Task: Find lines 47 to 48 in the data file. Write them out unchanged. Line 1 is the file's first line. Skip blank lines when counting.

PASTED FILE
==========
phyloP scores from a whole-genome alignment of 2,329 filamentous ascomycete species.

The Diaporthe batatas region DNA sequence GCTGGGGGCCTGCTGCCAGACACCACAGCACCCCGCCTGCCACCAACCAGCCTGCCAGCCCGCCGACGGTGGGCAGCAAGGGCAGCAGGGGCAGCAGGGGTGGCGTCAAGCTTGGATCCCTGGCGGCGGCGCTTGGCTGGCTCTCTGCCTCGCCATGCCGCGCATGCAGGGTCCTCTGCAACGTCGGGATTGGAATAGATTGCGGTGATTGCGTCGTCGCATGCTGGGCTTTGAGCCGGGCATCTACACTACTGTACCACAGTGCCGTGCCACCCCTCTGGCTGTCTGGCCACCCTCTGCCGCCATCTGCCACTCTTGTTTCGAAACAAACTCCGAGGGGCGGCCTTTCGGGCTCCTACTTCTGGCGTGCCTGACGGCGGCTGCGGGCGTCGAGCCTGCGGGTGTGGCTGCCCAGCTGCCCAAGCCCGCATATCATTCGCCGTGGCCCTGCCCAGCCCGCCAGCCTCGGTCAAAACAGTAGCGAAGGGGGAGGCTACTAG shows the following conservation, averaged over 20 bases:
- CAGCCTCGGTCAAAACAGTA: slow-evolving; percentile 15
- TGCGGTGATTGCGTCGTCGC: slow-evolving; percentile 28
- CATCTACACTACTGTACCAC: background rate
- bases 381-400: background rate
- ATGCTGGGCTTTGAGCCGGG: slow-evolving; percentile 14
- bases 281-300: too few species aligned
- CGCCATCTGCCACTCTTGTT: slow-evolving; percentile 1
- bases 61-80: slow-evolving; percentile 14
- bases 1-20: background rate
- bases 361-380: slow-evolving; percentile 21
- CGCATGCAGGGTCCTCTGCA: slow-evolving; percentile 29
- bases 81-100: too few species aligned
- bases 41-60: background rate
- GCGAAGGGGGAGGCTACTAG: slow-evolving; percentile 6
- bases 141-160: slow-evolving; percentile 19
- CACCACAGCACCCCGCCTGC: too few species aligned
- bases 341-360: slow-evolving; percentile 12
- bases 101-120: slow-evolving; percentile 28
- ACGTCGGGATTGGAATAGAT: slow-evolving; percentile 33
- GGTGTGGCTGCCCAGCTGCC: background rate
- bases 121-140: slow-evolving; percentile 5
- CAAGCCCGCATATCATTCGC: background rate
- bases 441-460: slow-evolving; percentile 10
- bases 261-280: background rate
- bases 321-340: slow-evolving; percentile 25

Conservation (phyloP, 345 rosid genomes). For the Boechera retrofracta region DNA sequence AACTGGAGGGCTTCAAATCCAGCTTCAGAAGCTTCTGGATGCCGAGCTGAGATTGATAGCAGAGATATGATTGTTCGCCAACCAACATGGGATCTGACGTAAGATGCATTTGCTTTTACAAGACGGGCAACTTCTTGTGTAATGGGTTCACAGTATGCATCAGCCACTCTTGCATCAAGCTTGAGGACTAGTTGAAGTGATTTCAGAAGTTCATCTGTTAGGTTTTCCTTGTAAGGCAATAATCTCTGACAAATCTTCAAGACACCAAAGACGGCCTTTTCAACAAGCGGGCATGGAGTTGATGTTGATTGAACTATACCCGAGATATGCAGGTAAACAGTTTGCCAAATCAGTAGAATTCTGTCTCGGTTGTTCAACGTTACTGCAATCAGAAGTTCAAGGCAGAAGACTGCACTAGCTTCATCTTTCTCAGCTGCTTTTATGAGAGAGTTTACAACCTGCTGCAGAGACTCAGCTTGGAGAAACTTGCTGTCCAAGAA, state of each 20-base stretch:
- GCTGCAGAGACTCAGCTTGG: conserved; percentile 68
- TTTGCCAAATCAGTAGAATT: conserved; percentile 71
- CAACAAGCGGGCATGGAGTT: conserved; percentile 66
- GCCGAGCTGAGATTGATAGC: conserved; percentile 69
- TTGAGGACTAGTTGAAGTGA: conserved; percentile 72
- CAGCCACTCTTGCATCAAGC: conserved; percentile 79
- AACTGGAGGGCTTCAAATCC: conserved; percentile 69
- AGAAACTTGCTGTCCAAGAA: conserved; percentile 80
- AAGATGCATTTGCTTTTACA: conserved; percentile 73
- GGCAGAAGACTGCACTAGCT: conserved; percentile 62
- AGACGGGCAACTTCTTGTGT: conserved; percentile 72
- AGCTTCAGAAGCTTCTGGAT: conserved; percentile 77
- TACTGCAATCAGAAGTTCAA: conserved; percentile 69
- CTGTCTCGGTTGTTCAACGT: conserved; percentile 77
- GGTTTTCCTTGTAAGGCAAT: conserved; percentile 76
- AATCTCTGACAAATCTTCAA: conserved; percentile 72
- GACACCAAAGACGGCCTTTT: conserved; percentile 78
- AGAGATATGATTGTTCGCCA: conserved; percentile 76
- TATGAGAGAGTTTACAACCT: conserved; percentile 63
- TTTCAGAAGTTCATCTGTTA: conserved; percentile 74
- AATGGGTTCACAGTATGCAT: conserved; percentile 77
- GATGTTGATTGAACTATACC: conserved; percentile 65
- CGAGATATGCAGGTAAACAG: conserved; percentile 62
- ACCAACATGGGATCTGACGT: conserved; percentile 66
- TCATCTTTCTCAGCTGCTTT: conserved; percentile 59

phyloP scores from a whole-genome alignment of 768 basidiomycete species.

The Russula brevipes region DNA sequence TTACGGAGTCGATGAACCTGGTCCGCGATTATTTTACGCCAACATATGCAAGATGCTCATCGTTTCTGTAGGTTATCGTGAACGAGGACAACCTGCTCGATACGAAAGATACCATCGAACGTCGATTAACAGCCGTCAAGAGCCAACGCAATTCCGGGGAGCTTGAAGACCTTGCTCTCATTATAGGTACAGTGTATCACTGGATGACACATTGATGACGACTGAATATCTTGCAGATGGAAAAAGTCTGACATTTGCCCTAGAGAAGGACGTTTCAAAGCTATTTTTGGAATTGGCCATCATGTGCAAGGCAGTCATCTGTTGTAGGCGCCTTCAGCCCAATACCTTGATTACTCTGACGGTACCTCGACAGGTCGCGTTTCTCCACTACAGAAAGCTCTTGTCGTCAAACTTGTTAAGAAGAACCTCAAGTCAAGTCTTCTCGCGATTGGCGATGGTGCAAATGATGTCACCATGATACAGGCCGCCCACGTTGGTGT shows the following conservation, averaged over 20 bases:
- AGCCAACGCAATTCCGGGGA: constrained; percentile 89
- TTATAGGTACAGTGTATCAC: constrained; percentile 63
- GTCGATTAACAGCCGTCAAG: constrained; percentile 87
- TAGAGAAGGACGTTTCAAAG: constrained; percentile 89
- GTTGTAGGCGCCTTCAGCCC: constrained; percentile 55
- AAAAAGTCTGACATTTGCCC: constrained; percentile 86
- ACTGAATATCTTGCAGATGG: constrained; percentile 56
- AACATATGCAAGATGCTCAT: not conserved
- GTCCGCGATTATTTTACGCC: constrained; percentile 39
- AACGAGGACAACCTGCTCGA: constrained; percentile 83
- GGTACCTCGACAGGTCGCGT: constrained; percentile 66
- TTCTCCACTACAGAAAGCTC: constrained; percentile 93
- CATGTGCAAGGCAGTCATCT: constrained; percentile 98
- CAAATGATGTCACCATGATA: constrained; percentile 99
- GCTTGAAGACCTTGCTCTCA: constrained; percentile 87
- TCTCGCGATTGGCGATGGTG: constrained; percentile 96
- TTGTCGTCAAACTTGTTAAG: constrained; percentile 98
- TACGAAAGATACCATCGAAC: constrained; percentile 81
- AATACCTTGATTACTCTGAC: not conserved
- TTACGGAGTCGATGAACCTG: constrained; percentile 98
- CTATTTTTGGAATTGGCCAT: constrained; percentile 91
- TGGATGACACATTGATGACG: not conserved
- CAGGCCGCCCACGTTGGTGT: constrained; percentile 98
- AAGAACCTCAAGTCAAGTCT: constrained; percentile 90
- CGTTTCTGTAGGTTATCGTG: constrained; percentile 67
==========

- TATGAGAGAGTTTACAACCT: conserved; percentile 63
- TTTCAGAAGTTCATCTGTTA: conserved; percentile 74